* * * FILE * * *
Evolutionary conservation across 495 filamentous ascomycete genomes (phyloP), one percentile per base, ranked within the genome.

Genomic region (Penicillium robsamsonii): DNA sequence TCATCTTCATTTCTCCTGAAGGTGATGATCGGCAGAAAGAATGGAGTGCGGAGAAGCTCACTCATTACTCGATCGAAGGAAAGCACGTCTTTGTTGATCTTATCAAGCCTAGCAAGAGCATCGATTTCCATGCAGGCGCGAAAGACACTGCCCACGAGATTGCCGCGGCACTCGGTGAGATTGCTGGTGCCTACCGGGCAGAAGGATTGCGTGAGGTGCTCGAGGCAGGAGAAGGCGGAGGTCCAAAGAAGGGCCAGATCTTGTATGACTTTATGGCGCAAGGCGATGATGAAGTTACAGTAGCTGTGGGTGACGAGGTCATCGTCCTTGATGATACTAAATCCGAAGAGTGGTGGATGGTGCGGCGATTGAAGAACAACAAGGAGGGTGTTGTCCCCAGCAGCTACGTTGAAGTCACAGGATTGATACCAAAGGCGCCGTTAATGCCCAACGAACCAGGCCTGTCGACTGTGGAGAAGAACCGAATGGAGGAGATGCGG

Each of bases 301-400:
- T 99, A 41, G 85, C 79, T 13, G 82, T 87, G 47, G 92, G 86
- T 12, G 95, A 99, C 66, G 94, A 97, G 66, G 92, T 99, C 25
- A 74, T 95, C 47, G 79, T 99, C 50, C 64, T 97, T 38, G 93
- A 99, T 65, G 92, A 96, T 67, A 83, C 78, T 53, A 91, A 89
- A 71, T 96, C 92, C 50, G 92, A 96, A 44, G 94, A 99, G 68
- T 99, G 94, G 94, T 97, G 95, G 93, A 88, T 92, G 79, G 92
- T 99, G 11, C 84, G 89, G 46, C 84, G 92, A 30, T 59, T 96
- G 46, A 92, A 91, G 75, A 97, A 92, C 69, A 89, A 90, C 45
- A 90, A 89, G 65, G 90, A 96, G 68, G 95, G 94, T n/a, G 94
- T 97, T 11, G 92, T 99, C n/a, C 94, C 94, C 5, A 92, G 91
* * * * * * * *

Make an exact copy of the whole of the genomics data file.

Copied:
Evolutionary conservation across 495 filamentous ascomycete genomes (phyloP), one percentile per base, ranked within the genome.

Genomic region (Penicillium robsamsonii): DNA sequence TCATCTTCATTTCTCCTGAAGGTGATGATCGGCAGAAAGAATGGAGTGCGGAGAAGCTCACTCATTACTCGATCGAAGGAAAGCACGTCTTTGTTGATCTTATCAAGCCTAGCAAGAGCATCGATTTCCATGCAGGCGCGAAAGACACTGCCCACGAGATTGCCGCGGCACTCGGTGAGATTGCTGGTGCCTACCGGGCAGAAGGATTGCGTGAGGTGCTCGAGGCAGGAGAAGGCGGAGGTCCAAAGAAGGGCCAGATCTTGTATGACTTTATGGCGCAAGGCGATGATGAAGTTACAGTAGCTGTGGGTGACGAGGTCATCGTCCTTGATGATACTAAATCCGAAGAGTGGTGGATGGTGCGGCGATTGAAGAACAACAAGGAGGGTGTTGTCCCCAGCAGCTACGTTGAAGTCACAGGATTGATACCAAAGGCGCCGTTAATGCCCAACGAACCAGGCCTGTCGACTGTGGAGAAGAACCGAATGGAGGAGATGCGG

Each of bases 301-400:
- T 99, A 41, G 85, C 79, T 13, G 82, T 87, G 47, G 92, G 86
- T 12, G 95, A 99, C 66, G 94, A 97, G 66, G 92, T 99, C 25
- A 74, T 95, C 47, G 79, T 99, C 50, C 64, T 97, T 38, G 93
- A 99, T 65, G 92, A 96, T 67, A 83, C 78, T 53, A 91, A 89
- A 71, T 96, C 92, C 50, G 92, A 96, A 44, G 94, A 99, G 68
- T 99, G 94, G 94, T 97, G 95, G 93, A 88, T 92, G 79, G 92
- T 99, G 11, C 84, G 89, G 46, C 84, G 92, A 30, T 59, T 96
- G 46, A 92, A 91, G 75, A 97, A 92, C 69, A 89, A 90, C 45
- A 90, A 89, G 65, G 90, A 96, G 68, G 95, G 94, T n/a, G 94
- T 97, T 11, G 92, T 99, C n/a, C 94, C 94, C 5, A 92, G 91